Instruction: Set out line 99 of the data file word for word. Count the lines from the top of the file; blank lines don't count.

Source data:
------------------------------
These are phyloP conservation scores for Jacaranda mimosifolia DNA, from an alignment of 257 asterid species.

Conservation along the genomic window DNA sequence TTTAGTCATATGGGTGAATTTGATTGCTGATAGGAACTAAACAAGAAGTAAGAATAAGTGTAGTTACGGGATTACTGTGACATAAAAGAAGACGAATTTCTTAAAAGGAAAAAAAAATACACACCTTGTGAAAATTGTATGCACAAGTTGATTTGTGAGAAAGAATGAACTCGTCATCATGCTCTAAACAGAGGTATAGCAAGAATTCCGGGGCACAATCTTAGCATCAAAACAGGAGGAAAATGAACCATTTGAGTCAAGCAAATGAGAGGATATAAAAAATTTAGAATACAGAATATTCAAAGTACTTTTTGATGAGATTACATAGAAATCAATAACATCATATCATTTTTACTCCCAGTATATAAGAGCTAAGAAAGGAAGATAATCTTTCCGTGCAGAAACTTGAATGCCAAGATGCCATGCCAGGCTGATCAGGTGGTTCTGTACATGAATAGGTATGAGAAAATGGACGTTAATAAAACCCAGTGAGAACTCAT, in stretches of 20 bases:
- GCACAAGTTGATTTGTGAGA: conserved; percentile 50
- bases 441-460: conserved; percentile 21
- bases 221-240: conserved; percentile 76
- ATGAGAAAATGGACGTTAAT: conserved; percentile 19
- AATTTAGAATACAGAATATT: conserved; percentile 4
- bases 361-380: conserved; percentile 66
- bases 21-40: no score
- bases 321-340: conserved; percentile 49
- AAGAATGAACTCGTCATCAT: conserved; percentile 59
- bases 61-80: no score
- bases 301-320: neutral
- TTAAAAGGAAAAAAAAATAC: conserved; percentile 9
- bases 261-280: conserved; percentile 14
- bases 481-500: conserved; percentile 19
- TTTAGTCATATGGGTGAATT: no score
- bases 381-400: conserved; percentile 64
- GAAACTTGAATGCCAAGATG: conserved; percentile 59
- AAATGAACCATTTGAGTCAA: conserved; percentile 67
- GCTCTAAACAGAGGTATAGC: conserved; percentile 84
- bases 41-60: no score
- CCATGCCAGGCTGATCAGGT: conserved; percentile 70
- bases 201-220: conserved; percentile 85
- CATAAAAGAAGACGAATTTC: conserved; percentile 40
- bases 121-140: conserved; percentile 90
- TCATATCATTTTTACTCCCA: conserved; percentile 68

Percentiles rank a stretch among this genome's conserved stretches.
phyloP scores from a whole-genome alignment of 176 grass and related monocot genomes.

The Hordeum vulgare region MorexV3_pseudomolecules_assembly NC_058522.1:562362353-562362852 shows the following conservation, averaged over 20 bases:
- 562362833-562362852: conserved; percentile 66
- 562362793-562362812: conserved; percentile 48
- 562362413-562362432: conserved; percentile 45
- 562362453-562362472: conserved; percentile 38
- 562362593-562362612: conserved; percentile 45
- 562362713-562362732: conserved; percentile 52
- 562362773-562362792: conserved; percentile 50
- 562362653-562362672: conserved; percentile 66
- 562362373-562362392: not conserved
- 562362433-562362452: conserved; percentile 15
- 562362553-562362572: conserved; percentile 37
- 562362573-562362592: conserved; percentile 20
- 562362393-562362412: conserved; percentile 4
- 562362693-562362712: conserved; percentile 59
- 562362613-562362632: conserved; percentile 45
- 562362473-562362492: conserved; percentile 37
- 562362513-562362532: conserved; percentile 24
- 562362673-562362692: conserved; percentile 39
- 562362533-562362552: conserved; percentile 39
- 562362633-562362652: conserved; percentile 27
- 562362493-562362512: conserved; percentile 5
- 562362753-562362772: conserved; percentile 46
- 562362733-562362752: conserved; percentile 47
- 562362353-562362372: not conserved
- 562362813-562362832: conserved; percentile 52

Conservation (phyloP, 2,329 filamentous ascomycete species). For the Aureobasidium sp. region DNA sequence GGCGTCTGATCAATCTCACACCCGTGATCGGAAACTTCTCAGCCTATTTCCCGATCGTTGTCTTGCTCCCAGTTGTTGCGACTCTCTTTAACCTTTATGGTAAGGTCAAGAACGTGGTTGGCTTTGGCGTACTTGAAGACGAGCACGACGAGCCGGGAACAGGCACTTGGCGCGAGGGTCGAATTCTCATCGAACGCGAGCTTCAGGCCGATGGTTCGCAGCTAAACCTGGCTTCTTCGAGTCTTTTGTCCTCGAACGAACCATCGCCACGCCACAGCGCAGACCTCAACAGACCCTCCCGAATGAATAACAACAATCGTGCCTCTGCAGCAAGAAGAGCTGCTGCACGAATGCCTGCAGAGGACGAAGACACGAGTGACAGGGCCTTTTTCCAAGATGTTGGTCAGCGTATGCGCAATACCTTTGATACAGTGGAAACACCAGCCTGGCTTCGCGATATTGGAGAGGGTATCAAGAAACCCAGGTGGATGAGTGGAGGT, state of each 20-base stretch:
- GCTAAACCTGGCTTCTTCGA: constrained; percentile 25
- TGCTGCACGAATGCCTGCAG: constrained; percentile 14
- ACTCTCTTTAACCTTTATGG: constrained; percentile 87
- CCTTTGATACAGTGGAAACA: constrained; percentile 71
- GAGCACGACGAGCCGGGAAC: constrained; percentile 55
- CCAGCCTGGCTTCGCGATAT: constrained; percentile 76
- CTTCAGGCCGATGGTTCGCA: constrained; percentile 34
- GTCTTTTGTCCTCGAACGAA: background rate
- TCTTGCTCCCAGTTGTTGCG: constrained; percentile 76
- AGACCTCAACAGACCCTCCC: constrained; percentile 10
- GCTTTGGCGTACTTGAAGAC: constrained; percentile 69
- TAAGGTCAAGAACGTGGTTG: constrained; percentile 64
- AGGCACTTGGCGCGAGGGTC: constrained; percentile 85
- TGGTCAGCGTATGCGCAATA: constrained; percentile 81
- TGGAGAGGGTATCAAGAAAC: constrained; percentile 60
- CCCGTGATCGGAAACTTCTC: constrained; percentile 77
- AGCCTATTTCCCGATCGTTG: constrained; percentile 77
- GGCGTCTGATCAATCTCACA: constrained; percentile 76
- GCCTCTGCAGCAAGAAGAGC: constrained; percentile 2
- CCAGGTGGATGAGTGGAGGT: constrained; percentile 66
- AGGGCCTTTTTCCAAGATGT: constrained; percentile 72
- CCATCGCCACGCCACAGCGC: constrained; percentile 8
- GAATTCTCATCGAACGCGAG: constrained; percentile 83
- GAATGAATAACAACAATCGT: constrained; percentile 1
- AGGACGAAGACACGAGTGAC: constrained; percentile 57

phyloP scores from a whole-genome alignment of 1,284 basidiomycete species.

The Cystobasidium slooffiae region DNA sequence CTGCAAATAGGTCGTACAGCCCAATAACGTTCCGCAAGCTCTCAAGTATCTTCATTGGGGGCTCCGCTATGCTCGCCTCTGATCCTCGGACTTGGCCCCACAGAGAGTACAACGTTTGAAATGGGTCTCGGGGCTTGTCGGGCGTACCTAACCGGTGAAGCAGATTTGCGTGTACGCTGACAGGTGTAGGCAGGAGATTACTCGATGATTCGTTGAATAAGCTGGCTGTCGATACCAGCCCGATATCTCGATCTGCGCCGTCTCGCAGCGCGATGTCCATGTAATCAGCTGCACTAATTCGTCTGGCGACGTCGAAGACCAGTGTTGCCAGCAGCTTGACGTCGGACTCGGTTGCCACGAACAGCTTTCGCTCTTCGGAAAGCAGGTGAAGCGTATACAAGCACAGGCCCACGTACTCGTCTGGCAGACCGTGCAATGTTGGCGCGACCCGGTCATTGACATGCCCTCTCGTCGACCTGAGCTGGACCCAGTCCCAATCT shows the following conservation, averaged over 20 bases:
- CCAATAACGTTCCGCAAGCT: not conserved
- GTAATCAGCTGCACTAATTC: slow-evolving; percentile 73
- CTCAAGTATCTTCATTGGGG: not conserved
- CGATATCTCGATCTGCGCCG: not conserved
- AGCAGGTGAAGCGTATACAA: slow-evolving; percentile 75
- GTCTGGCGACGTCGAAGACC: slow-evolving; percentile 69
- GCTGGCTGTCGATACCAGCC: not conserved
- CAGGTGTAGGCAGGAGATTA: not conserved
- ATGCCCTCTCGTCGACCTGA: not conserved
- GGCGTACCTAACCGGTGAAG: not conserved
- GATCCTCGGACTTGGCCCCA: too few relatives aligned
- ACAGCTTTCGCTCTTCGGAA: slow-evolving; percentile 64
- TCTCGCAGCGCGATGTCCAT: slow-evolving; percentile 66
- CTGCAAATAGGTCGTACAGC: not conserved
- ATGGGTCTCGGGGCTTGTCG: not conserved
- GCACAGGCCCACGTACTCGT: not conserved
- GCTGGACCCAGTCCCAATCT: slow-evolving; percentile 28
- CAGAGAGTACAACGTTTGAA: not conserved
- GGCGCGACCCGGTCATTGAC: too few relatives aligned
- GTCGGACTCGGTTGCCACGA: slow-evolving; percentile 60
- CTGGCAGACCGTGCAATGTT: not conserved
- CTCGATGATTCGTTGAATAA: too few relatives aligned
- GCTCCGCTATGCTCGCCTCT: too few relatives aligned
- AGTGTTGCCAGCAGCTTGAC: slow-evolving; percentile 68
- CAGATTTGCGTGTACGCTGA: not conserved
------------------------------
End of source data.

- GCACAGGCCCACGTACTCGT: not conserved